- Up-front design should be considered the most fundamental aspects of a project or product, so it informs the priorities to build and test during early sprints. In other terms, identify the highest risks, and then design for them first. This lays the foundation for a design system, stress-tested early and often by developed pieces of highest value. Some call this necessary up-front design the “primitive whole”.
My own version of JEDUF includes opportunities for design decompression and integration at various stages during the project. I call it Just Enough Design Up Front & Middle.
JEDUF&M balances small sprints — zoomed-in focus — and opportunities for holistic design integration from a wide perspective. When a critical mass of functionality has emerged, the sprint cycle can be paused for deeper design to be considered.
Think of it like another up-front design session, only its goals are about cohesion rather than exploration. Once the design system feels holistic and under control — integrating and harmonising the revisions from previous sprints and learnings — the next round of sprints begins. It’s up to the designer to recognise when the need for a “middle” design break is required, and not let the project get too caught up in the minutiae.
I’ve found JEDUF&M to be the ultimate design methodology. It balances the adaptiveness, quick iterations, and focus on validation which makes agile so powerful — while also allowing for periods of rest, integration, and holistic design system thinking that can get lost among sprints and feature delivery.
If, even under this ideal balance of methodologies, you find yourself anxious about the number of uncertainties, think of it this way instead: embrace the uncertainty. Now you’re in a position to shape what those constraints become, rather than having them predetermined and dictated to you. This is more responsibility, but also more flexibility. If you handle that role with aplomb, you’ll deliver a result with no regrets or compromises, even if the process is more challenging along the way.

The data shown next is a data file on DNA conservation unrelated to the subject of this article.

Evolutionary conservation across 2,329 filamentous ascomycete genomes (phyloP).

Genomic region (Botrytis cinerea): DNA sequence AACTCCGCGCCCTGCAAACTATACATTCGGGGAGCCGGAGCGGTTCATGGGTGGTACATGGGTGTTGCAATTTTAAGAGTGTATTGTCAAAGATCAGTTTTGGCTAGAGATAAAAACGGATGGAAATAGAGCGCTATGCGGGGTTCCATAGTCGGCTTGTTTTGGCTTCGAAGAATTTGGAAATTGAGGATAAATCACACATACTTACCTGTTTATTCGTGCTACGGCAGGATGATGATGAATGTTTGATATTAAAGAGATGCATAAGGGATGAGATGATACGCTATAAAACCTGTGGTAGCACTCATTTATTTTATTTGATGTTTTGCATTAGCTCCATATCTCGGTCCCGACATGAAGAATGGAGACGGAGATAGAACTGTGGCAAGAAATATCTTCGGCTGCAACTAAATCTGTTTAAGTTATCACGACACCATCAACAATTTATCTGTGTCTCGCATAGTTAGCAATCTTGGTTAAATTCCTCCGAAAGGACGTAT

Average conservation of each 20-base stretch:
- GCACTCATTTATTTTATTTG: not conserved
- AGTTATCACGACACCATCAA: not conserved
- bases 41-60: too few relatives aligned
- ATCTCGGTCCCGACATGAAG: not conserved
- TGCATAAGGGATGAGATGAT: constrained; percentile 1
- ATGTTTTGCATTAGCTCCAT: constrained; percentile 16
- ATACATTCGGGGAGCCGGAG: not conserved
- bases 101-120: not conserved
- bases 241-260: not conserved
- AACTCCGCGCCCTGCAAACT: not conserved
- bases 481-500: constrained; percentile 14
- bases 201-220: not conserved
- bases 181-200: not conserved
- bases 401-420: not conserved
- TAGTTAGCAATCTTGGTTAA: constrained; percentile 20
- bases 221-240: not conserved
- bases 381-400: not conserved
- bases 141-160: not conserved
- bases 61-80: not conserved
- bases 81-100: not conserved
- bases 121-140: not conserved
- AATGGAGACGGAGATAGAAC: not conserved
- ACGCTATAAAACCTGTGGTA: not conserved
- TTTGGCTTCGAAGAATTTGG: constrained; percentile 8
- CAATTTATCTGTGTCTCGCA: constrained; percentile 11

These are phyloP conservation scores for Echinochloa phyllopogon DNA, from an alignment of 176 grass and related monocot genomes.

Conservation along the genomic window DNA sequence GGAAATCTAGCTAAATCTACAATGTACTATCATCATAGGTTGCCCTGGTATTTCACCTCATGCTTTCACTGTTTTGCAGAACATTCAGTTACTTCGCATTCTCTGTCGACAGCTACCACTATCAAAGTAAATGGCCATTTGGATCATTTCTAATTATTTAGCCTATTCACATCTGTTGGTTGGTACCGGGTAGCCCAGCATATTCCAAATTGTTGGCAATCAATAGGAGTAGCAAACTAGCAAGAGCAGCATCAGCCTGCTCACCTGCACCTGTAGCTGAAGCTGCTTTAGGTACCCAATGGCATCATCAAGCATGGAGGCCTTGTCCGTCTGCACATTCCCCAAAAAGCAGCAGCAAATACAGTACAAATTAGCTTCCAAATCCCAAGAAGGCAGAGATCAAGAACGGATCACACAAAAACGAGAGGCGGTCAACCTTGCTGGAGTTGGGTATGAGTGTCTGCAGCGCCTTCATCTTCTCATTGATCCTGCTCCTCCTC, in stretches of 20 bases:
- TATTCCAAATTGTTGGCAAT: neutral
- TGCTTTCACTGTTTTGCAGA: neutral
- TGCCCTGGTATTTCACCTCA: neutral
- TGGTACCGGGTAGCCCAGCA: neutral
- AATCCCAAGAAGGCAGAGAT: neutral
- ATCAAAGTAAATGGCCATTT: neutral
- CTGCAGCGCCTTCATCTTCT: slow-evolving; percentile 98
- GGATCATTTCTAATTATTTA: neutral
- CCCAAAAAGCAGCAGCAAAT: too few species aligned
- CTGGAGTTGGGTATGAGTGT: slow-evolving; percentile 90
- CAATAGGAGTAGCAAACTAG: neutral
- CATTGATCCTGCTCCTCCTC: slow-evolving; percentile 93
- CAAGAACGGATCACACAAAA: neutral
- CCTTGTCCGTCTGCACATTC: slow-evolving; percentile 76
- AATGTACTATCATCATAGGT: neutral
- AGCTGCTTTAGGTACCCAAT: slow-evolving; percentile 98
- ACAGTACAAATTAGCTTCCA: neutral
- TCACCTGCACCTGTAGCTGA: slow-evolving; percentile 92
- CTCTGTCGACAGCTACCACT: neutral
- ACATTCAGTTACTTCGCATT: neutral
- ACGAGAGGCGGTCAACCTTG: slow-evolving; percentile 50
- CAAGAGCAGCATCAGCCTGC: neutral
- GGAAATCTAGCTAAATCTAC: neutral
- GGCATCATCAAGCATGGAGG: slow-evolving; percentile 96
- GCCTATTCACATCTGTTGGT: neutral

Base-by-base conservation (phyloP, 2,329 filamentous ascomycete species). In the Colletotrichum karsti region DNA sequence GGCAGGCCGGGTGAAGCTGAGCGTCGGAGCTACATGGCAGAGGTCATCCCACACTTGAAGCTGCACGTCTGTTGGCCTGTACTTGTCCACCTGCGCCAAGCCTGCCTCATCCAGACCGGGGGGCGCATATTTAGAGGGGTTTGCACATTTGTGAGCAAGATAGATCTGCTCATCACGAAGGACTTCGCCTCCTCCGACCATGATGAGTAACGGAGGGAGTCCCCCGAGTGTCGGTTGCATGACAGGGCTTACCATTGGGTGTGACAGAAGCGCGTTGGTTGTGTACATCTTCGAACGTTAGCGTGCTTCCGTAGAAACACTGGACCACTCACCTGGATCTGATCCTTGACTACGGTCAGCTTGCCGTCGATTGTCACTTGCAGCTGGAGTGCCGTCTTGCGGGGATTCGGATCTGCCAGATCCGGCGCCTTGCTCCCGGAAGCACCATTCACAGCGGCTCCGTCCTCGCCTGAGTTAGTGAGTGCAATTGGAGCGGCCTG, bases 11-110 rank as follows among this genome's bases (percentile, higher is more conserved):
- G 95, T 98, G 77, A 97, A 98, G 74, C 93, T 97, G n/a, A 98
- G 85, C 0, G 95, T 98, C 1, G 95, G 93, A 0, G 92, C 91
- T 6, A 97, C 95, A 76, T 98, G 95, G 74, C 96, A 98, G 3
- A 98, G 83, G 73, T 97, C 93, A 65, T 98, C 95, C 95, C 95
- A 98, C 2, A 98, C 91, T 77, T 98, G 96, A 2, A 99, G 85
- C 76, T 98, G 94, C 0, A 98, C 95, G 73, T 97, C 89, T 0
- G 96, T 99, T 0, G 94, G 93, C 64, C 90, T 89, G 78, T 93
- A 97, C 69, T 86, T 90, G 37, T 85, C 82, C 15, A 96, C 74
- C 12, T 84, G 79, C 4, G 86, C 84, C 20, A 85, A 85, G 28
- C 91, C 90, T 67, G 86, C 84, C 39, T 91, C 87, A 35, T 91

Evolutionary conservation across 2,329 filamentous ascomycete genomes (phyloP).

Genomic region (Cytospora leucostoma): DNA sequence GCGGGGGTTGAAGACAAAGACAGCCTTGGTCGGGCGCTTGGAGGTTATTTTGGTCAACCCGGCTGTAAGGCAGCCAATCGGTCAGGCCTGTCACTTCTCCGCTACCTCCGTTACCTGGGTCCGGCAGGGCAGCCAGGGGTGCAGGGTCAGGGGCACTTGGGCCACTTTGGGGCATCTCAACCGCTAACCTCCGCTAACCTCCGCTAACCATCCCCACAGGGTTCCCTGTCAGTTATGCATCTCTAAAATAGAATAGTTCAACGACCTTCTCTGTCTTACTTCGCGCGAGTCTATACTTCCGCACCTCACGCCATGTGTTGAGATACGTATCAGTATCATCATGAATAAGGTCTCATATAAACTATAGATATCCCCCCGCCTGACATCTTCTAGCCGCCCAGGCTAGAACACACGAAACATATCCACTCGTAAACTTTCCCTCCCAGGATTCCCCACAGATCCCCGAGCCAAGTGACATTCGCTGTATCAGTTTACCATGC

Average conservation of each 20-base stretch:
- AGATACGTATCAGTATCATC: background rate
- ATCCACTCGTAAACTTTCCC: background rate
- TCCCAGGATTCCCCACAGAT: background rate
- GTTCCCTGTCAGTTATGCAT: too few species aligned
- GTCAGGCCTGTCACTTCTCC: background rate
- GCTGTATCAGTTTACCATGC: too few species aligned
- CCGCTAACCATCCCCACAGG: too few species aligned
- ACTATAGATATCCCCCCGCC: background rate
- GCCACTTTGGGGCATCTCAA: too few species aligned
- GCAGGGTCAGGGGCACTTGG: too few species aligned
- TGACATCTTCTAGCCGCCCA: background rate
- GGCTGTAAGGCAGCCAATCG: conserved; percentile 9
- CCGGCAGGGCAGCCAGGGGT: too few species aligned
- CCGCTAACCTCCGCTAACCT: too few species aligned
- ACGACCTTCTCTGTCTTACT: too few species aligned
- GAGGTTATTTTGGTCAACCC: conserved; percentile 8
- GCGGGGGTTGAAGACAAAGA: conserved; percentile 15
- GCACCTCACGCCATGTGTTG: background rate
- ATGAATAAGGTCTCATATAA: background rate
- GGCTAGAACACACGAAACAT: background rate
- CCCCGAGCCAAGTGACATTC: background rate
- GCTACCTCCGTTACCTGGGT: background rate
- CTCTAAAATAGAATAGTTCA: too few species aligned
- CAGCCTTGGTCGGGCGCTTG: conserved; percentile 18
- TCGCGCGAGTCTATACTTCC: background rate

There’s still plenty of room for BDUF
You can’t afford to dismiss this dinosaur completely. Big Design Up Front is a very valid and efficient model when used on the right projects.
The benefit of up-front design increases as the system complexity decreases.
Not all designers are working on complex, enterprise apps, with variable stakeholder goals and uncertain solutions. Not every project requires massive exploration, testing, and customer validation.
I can’t imagine taking an agile approach to designing and building a simple brochure or portfolio website. My clients would think I’m mad. In these cases, BDUF is still alive and kicking.
BDUF and Agile are two ends of a single spectrum. Identify what you need to validate before, during, and after you build, and then tailor your process to facilitate the right design at the right time. Most projects will fall somewhere in the middle of the spectrum, not the radical fringes.
And let’s not forget that the waterfall process doesn’t have to be as rigid and linear as its critics make it out to be. BDUF can still “deliver early and often”, collect stakeholder feedback, iterate rapidly, and evolve over time. It’s just that this evolution happens completely in the realm of design.
We can make mini-waterfalls within our big waterfall. There are plenty of useful ways to achieve small validations and move forward without an entire cross-functional team pushing it straight into code and rushing to ship.
BDUF doesn’t mean there’s no ability to learn, adapt, and improve design through feedback and iteration. If that’s what you think BDUF is, maybe you’ve been doing it wrong all these years?